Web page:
Collection of Blood, Bone Marrow, Tumor, or Tissue Samples From Patients With Cancer or Normal Volunteers
Ongoing research in the Experimental and Molecular Therapeutics Sections, NCI, requires the
availability of blood, serum, tumor, hair follicle and tissue samples from patients with
Resistance is the underlying cause of treatment failure, and may present as acquired or
intrinsic drug resistance. Patients with cancer frequently present with
chemotherapy-responsive disease, and undergo tumor response, only to eventually experience
relapse, at which time the tumor may be refractory to further treatment. This is termed
acquired drug resistance; while intrinsic resistance implies a cancer that is refractory
from the outset. Diverse mechanisms of drug resistance have been described and are often
dependent upon the particular drug under study.
To obtain blood, serum, tumor, hair follicle or normal tissue samples that would allow
development of assays for use in subsequent clinical trials
Patients with a prior diagnosis of malignancy, with advanced or refractory cancer will be
evaluated in the Medical Oncology Clinic, NCI.
Blood samples or hair follicle samples may be collected at the initial visit, and at follow
Tumor samples may be obtained by fine needle aspirate, by removal of pleural or peritoneal
fluid, or by excisional biopsy, providing the tumor is accessible with a minimal risk to the
Patients may be on, or in the process of being evaluated for a research protocol.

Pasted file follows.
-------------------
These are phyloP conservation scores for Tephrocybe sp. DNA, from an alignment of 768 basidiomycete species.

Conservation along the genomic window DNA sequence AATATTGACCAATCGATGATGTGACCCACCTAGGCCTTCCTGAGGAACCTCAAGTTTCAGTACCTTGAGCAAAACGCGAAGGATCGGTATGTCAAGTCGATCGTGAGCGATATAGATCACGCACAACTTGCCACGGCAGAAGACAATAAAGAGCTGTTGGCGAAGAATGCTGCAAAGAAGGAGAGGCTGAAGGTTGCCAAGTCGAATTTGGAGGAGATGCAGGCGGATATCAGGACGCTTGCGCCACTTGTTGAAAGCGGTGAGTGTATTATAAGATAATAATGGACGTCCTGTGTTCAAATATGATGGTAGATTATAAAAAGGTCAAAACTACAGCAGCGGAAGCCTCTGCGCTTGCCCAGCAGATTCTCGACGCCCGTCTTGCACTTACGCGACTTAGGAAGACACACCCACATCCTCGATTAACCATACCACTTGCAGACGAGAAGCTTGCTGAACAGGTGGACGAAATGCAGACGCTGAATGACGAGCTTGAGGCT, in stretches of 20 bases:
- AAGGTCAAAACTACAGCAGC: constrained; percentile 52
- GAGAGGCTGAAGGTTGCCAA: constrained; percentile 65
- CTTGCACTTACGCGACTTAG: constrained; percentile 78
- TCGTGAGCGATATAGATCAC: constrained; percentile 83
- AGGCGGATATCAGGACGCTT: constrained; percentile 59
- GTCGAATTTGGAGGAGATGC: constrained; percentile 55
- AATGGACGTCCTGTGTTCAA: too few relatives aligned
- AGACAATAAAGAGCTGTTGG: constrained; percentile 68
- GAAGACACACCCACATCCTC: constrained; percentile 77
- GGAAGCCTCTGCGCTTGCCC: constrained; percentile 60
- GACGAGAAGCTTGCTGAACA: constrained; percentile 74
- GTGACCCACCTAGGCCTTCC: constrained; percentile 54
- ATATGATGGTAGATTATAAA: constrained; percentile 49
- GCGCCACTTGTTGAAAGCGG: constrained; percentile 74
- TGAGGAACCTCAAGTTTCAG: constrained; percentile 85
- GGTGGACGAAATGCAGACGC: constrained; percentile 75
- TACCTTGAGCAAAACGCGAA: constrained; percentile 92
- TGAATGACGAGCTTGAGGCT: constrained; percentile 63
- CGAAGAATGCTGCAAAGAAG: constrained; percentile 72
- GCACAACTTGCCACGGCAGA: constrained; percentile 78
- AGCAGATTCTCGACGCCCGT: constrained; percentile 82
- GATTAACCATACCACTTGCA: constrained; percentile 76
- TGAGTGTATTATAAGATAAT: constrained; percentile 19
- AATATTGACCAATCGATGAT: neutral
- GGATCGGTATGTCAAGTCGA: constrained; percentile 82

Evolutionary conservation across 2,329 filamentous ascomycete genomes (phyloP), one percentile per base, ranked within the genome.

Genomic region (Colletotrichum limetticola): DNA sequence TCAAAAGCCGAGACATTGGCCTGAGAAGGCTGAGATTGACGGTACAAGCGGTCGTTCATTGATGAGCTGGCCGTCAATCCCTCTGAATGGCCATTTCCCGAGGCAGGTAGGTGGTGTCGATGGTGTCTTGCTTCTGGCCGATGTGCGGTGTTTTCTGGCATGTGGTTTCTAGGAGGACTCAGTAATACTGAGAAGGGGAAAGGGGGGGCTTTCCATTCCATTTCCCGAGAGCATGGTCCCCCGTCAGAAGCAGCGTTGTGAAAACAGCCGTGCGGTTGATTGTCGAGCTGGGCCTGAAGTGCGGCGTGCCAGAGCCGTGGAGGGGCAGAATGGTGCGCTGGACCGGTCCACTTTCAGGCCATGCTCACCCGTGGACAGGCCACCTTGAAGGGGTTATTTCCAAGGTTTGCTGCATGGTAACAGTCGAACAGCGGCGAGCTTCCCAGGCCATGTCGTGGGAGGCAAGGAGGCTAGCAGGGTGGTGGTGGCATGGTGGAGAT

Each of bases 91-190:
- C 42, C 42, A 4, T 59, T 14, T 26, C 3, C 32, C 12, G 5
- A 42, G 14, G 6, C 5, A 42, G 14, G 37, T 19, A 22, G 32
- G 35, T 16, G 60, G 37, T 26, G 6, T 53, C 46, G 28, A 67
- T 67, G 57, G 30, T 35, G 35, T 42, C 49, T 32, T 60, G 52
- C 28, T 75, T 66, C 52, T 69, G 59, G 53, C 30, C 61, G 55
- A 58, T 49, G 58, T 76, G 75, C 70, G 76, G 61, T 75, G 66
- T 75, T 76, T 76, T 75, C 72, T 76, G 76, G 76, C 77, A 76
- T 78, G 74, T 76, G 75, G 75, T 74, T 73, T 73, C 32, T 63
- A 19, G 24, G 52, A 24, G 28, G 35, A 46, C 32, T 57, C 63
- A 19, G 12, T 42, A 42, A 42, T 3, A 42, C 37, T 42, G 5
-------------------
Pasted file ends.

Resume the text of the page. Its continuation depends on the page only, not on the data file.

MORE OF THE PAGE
Patients may receive treatment on the standard care protocol.
Normal volunteers may enroll in the study for collection of blood or hair follicle samples.
Acquired samples will be recorded in the computerized data bank currently existing in the
Molecular Therapeutics Section. No germline testing will be performed on any of the samples
collected. Tests will be pilot studies relating to the Section's work on the biology of drug
resistance and cell survival in cancer. If any research tests are considered to be
themselves of more than minimal risk to the patient, separate permission will be requested
from the IRB to perform that test, and a new consent will be obtained.
Examples of the types of studies to be performed with biopsies will be drug resistance gene
expression assays, with the goal of demonstrating the utility of the assay in patient
Evaluation of methods to detect drug resistance proteins and genes will be explored,
including Northern blot, immunoblot, polymerase chain reaction assay, and RNA in situ
hybridization. With whole blood, we may evaluate the presence of dye transport in an ex vivo
assay, for example, using inhibitors of ABCG2. Evidence of drug accumulation or DNA damage
may be sought in patient mononuclear cells or in hair follicle samples.
Susan E Bates, M.D.
National Cancer Institute (NCI)
United States: Federal Government
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